Actress Zainab Johnson, who plays “Aleesha” on Upload, touches upon season two’s new group of “rebels” while sharing her thoughts about how Upload may be foreshadowing what is to come within our own real-life society. “Well, technology is not going anywhere, right? So we got to get on the train or you get left behind, but I think everything comes in cycles. I think that right now, we’re all in the ‘immediacy’ thing and I think at some point, we will get so inundated and be so overwhelmed that we will all want to slow down. And on the show, you’ll see ‘The Ludds’ who have people who are like No, we need to go back to what time was like before technology and I think it will come to that.”
At the age of 13, impressionable years on a young person’s mind during this digital age, actress Chloe Coleman (“Nevaeh” on Upload) speaks wise beyond her years seeing the opportunity that exists with this technology at our fingertips, saying that she finds it really important to use one’s voice for things that matter on social media. Chris Williams (who plays “Dave”) says he sees the good and the bad with social media, going on to say people know too much these days and people know too much of the wrong things, as well.
Last but certainly not least, in hilarious “A.I. Guy” character fashion bringing comic relief to nearly every scene he is in, Upload actor and writer Owen Daniels jokes that we as a society should fully embrace the technology of the “sex suit” that is often playfully referenced on the series, which allows residents of the virtual afterlife to physically experience a sense of touch with the living.
Beyond the many different outlooks on technology and social media today, what Upload excels in most these two seasons in is its ability to find the heart within all of these characters and bring out the best in them, even as the comedic chaos happening all around them continues onward and upward.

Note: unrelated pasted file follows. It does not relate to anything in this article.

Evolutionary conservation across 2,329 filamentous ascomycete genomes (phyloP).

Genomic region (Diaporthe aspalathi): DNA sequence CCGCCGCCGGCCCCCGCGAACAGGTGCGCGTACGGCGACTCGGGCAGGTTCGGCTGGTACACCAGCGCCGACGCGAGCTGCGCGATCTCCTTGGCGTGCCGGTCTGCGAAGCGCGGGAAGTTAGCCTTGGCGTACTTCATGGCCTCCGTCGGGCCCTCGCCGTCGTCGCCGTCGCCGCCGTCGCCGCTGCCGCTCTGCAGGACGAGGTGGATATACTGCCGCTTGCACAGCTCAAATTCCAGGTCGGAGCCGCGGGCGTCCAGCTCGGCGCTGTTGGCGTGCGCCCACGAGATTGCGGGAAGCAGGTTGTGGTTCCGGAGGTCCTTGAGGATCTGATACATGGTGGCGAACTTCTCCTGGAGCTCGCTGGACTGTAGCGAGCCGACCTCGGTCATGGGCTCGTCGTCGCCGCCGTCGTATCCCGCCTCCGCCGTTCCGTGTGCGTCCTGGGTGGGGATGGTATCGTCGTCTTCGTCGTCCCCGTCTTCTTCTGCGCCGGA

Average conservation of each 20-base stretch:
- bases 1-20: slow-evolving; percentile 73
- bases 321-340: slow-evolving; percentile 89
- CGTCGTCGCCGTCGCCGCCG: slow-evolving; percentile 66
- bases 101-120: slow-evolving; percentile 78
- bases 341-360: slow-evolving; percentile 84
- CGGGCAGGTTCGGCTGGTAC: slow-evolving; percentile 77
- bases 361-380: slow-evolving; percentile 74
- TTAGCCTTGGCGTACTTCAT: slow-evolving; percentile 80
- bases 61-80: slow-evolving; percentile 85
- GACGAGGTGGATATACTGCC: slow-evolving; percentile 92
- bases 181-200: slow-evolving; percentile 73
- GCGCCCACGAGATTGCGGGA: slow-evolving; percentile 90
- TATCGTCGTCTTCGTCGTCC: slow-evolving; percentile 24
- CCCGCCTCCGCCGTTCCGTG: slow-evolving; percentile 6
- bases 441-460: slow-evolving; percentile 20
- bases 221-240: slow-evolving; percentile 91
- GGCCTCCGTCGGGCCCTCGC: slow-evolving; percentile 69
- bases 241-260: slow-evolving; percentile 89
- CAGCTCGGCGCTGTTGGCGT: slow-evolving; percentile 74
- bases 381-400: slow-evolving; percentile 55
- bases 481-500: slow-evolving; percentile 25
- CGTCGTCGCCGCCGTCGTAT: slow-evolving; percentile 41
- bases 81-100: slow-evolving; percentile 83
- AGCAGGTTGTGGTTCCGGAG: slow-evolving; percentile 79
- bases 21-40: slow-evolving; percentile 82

Being the mastermind behind this Upload universe, I concluded my conversations with more from creator and showrunner Greg Daniels, wondering his thoughts on the future of technology, which he agrees may in fact turn our everyday personal privacies into a thing of the past, if we are not careful.
“Right now, we spend tremendous amount of time on our screens,” Daniels continues. “It’s merging into the metaverse where we’re going to be actually in virtual reality, which is what our show’s about, what we’ve been previewing since the beginning of the show. What’s going to happen, I think, is that the notion of a public sphere in life where you can walk some place and meet somebody is going to be privatized by the companies that are presenting these virtual worlds. So, you’ll go there innocently making friends and everything, but it will all be being recorded and managed by somebody else. I don’t know, it’s a weird future coming.”